Did you know the oarfish is the longest bony fish in the world? Bony fish are those that have real bones, as opposed to cartilage fish such as sharks. Oarfish are shaped like eels on steroids, and they live deep in oceans, at about 3,300 feet (1,000 meters) below the surface. Therefore, they are almost never seen alive by humans because they rarely survive near the surface. Why? Because at 1,000 meters down there are no water currents, therefore oarfish have very weak swimming muscles and cannot endure the turbulent water near the surface.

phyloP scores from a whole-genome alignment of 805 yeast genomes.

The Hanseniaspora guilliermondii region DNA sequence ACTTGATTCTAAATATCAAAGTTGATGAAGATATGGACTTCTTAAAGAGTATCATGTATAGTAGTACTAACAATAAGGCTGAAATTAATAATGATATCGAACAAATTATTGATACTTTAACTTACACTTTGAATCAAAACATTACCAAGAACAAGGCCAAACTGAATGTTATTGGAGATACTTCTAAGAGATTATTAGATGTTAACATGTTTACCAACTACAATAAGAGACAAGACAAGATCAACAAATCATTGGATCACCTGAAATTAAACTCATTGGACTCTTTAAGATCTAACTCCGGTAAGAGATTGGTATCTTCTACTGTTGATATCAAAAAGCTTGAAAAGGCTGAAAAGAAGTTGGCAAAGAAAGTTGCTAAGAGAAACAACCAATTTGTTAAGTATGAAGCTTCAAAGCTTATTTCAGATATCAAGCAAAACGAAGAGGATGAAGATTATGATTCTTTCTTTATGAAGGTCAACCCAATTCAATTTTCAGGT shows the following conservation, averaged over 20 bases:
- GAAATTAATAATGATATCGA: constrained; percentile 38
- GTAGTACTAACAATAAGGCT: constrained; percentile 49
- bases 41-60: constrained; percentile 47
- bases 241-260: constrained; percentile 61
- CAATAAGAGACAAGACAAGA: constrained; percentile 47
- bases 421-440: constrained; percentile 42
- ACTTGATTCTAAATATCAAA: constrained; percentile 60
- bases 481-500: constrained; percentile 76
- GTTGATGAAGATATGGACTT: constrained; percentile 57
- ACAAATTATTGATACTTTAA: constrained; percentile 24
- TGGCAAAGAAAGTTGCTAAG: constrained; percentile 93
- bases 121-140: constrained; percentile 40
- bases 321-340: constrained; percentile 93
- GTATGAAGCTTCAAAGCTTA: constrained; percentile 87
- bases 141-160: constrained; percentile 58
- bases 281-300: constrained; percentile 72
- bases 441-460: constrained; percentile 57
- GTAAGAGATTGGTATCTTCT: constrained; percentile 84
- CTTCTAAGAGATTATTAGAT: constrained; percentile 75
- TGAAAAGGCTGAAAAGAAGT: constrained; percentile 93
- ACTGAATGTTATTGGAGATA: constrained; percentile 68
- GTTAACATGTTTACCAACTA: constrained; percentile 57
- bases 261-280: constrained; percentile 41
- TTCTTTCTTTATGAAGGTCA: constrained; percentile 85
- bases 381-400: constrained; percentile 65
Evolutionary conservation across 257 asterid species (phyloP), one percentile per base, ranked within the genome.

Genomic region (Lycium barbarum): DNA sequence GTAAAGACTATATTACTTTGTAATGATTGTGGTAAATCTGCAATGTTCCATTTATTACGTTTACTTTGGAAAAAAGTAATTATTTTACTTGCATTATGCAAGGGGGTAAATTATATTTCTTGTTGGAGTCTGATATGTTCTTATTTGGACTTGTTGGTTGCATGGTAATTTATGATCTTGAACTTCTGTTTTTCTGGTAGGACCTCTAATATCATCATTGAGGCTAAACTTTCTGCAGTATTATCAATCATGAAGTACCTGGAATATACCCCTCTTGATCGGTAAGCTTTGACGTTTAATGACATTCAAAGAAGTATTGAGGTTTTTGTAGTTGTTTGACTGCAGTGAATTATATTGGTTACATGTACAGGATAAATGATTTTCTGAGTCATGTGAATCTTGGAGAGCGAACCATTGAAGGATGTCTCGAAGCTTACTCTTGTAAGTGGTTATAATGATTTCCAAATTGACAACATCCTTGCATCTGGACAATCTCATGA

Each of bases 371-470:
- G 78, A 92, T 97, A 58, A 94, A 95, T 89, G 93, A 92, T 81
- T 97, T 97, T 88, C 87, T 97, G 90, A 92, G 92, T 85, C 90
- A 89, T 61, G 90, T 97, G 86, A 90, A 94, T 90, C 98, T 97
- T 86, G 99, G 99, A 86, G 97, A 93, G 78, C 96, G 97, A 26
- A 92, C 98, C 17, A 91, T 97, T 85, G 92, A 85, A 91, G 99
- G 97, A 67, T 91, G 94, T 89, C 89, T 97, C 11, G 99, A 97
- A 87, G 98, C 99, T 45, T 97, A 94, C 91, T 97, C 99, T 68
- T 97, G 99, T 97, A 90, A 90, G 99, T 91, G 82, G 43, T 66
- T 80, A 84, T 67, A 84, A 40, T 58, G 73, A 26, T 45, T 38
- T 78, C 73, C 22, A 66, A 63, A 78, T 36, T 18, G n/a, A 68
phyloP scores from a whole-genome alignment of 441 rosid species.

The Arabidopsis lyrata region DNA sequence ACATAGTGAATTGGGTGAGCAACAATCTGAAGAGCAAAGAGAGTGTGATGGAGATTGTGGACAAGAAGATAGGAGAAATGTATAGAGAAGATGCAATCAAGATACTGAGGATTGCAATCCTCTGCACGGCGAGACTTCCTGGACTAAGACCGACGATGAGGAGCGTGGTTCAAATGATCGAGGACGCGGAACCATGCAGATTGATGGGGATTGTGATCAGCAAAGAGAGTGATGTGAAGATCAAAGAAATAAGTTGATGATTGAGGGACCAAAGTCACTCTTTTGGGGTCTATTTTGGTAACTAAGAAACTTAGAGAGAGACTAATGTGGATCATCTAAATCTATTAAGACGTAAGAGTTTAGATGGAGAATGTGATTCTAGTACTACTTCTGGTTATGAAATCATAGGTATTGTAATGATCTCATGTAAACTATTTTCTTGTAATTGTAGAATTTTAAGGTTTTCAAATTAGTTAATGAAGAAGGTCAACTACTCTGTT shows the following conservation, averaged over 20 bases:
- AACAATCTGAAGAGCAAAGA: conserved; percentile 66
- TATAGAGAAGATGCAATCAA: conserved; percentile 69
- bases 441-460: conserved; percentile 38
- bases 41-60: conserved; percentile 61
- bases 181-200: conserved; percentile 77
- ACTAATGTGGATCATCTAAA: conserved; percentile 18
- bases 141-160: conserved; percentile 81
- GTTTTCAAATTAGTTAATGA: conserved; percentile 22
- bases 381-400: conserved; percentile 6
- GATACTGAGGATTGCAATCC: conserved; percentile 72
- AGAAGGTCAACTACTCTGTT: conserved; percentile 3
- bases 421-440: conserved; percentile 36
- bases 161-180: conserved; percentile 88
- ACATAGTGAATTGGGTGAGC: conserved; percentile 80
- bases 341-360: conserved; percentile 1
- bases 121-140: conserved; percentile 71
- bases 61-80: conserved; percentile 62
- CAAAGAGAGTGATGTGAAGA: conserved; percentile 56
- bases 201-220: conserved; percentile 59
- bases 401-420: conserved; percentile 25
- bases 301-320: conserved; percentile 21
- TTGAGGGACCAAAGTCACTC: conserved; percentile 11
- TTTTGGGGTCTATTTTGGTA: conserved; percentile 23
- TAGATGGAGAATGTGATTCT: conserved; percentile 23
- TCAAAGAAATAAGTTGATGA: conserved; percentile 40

So, almost everything we know about the oarfish is from dead ones that have washed ashore. Live oarfish have only been caught on video on two or three occasions. We do know that oarfish feed by filtering plankton from the water.
Below is a photo taken in 1996. This oarfish, held by a group of servicemen, was found washed up on the shore near San Diego, California. The fish was 23 feet (7 m) long and weighed 300 pounds (140 kg).
- Oarfish - Wm. Leo Smith, Public domain, via Wikimedia Commons
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